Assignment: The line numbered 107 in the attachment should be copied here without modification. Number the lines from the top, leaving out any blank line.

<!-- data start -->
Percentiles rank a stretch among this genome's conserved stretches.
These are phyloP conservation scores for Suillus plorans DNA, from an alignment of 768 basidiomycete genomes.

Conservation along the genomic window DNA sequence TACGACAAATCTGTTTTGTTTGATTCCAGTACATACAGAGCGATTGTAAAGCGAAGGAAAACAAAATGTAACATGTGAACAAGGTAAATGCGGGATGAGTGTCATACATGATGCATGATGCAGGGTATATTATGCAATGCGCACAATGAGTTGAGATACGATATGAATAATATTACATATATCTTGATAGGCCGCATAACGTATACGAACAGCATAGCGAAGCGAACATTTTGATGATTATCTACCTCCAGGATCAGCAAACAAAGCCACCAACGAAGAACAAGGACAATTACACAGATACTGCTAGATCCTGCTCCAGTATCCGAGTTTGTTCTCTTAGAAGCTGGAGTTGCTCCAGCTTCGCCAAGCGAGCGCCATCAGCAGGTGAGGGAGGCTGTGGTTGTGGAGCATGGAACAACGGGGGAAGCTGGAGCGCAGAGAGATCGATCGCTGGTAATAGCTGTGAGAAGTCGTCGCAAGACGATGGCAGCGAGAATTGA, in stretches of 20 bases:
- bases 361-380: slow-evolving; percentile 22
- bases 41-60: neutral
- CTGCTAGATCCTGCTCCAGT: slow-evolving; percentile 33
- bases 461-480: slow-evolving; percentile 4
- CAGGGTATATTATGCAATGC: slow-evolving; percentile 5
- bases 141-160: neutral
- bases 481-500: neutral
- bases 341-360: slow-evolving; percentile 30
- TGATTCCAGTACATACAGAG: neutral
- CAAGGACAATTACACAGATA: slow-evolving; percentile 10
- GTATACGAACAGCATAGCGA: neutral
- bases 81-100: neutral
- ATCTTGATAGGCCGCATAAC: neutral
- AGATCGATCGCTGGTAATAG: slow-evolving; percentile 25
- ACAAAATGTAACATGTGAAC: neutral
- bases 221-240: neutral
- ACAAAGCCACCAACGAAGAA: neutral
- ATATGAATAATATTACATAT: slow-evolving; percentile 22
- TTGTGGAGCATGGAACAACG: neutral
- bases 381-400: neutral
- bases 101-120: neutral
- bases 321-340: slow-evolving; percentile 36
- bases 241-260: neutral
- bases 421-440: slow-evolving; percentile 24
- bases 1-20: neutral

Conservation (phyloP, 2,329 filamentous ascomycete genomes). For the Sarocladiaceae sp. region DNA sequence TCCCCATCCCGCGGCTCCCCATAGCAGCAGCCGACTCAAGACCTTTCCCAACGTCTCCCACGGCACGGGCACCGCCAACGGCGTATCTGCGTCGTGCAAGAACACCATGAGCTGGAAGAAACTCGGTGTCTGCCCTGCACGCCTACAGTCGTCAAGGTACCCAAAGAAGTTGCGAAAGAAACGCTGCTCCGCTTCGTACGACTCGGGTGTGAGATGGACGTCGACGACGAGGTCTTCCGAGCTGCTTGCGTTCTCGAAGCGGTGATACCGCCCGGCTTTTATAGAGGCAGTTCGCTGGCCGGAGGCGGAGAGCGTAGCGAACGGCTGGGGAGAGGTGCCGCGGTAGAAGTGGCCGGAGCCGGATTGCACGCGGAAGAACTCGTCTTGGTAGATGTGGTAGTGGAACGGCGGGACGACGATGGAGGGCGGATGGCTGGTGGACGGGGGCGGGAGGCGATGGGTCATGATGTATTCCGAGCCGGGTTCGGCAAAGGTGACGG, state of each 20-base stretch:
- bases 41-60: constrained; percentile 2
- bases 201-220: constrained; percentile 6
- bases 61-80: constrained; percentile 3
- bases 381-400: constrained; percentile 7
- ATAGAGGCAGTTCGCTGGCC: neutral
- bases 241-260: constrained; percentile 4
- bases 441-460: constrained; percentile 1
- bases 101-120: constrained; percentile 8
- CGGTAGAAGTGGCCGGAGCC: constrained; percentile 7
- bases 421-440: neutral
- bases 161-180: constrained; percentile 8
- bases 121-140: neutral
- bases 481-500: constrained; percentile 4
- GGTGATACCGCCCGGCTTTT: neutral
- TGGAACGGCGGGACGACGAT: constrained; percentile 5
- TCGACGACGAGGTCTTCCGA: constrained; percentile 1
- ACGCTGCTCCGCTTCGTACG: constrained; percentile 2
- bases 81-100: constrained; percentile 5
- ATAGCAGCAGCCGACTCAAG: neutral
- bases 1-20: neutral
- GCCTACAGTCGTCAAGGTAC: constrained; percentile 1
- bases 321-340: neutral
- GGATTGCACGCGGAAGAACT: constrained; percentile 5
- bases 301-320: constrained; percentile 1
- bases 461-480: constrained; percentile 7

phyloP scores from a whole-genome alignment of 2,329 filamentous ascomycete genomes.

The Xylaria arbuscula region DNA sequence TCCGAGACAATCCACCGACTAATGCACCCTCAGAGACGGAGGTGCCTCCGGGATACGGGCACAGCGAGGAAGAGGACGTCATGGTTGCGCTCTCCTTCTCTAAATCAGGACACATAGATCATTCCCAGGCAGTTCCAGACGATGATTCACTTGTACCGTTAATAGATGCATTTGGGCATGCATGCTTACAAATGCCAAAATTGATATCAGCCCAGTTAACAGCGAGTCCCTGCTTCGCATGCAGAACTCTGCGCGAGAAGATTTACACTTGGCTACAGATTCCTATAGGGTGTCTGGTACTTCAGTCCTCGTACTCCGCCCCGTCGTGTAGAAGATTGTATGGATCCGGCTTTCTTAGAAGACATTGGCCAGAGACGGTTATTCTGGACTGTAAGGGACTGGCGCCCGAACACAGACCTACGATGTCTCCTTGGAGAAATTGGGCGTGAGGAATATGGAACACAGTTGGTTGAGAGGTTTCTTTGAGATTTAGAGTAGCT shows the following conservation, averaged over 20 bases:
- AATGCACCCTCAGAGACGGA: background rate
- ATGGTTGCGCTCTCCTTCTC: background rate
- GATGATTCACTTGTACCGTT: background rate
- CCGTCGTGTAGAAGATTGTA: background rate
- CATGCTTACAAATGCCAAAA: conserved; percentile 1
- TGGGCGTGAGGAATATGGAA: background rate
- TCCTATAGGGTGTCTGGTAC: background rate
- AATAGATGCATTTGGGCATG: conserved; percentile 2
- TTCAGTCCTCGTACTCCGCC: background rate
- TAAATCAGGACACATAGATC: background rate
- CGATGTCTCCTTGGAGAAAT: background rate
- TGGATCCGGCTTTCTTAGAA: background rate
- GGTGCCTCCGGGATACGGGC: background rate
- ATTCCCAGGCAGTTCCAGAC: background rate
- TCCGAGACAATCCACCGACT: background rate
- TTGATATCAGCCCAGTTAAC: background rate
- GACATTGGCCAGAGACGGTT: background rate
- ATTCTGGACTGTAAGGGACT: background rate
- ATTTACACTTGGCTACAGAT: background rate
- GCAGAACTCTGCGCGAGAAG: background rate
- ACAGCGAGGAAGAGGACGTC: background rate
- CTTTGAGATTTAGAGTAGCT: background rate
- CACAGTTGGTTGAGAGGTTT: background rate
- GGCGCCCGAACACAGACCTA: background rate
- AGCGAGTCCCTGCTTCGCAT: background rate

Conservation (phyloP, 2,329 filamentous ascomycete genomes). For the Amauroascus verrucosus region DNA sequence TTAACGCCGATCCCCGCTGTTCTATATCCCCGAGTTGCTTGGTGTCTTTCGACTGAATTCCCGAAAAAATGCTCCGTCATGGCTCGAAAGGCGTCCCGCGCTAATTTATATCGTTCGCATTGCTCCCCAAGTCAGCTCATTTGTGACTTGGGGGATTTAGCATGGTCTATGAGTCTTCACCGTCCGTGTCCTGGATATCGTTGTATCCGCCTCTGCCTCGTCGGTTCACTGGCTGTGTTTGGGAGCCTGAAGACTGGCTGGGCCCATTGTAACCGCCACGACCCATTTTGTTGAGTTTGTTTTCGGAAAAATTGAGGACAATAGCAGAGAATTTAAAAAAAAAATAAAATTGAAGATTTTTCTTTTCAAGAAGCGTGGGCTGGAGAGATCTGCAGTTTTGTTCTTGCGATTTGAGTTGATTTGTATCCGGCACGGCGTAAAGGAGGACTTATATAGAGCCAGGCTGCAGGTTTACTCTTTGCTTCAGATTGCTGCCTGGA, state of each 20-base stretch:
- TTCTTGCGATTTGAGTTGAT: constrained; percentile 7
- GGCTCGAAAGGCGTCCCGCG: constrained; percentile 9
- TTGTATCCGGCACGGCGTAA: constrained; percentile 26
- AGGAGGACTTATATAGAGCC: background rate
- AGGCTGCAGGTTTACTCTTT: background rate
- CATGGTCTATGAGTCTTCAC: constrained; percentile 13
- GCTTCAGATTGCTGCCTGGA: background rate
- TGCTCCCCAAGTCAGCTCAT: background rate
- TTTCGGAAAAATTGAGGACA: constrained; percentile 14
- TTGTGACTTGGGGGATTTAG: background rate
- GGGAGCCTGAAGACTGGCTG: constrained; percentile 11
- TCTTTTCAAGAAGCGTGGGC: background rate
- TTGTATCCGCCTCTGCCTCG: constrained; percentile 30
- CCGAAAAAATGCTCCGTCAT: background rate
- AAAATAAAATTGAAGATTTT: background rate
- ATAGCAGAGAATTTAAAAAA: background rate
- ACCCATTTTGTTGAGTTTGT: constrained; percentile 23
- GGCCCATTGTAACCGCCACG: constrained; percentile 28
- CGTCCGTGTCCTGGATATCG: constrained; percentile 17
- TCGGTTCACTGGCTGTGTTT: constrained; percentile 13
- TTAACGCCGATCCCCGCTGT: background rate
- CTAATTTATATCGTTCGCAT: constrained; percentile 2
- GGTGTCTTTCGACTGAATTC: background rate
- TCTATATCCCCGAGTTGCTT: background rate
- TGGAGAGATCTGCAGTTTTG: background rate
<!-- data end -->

- TGGAGAGATCTGCAGTTTTG: background rate